UGH. My thoughts are so tangled up in knots!
So the reason I'm thinking about this is because I joined a book club. Ok, I didn't join, yet. A friend invited me and she said, this is the book were reading and I went out to pick it up. And I'm having a crisis about it. The book is by Anne Lamott and its titled Plan B, Further Thoughts on Faith. Initially I was skeptical...I didn’t want to be preached "the word of God" in my casual reading. That’s why I'm UU after all. But the women who invited me to this group are also UU, so I thought that there must be something to this, and I checked out some reviews, and bought the book. I opened up my mouth and said, "I am open minded, I want to see what this woman has to say." And I started reading.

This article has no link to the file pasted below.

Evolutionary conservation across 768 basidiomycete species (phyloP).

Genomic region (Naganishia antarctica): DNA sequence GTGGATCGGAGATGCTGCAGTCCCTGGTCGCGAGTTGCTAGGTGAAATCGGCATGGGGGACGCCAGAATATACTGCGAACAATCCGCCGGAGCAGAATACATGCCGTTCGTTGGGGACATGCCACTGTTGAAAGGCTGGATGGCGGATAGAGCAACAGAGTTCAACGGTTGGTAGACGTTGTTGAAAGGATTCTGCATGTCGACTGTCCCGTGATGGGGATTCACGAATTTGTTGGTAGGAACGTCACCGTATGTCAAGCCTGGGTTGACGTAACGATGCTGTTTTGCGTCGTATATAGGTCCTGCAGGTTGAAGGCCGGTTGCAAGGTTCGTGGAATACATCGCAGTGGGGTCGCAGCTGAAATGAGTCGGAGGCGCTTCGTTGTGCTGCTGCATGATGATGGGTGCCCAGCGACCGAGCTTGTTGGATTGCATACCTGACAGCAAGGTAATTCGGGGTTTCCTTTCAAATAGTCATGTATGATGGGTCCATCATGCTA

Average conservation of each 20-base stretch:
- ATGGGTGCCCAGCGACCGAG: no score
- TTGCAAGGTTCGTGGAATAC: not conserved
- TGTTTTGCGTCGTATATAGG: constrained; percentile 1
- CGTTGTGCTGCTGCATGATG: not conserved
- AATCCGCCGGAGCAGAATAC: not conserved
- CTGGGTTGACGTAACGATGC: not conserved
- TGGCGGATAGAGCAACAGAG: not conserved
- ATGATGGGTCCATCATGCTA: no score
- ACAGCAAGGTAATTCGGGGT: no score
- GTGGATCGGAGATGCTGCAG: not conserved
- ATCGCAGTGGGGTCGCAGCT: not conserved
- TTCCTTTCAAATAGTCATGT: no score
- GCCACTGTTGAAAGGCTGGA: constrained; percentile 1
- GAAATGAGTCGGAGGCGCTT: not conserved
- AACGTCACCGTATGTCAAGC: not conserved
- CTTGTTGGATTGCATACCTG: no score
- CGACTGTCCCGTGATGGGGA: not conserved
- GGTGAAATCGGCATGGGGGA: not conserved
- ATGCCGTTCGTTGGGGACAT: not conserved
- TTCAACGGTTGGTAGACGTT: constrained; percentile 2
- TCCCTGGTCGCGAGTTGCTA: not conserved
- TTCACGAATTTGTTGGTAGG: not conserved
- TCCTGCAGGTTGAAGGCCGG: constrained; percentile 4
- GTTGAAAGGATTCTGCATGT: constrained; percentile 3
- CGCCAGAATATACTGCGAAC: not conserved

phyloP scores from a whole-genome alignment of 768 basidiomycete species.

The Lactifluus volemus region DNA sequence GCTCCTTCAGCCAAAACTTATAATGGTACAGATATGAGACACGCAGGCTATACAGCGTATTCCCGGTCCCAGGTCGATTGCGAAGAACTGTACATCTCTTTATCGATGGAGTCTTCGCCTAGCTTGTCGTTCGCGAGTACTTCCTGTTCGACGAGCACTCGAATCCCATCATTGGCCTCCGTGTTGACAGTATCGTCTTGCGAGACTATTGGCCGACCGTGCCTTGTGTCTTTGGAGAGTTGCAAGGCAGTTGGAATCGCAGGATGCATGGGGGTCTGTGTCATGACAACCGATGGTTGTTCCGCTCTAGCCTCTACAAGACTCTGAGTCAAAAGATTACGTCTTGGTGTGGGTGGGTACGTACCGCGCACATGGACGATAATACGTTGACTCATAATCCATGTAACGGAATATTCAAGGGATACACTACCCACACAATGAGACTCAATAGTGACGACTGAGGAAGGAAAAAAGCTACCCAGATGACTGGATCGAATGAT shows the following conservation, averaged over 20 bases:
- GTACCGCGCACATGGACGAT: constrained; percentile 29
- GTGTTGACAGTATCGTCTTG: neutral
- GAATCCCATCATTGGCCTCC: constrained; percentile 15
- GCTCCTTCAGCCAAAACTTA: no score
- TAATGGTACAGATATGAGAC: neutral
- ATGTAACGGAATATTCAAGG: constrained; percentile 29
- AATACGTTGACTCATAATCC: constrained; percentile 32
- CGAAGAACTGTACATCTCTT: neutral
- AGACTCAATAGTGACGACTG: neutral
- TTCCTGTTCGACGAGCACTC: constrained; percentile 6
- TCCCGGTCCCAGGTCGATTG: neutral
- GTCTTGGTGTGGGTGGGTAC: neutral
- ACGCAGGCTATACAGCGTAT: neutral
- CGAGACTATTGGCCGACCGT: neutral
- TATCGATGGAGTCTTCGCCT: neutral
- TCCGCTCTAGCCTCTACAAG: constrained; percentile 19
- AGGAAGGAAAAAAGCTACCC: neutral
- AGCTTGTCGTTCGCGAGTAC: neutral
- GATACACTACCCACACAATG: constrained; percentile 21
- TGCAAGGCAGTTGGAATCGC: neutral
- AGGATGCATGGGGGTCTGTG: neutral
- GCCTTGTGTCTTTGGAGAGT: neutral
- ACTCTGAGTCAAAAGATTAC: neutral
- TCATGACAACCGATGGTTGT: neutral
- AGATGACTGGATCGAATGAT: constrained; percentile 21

Ms. Lamott is a liberal, anti-Bush, "its all about love" Christian. She's anti-war, pro-helping the helpless, and very much into the fact that we are all human "becomings" not necessarily human beings. Even on a personal level, I have much in common with her...struggling with lack of focus when it comes to meditation or prayer, guilt over anger felt for a dysfunctional mother, and the belief that with all things, you can only start where you are, and bumble your way out of it. And surprisingly, or maybe ironically, or maybe even predictably, will all that we have in common, I don't like Lamott at all. I find her weak kneed and self-indulgent. I see her grappling with an urgency to be kind to herself, but not so much to the people who love her. Mostly I find her wishy-washy, and it surprises me that it bothers me so much. She writes with pain-staking honesty about confusion and despair, and I wonder how much she chooses it. And I'm surprised to find that I'm thinking more conservatively than I ever have, but I'm modeling myself after a black poet laureate in my thoughts, rather than a white woman who sports dread-locks and is a New York Times best-selling author, and I wonder which is a more appropriate liberal role model. I tried to think of these two women on a continuum of Liberalness versus Conservatism, but I can’t even place them in the same universe, much less the same continuum. And this all makes me think that we approach this all wrong.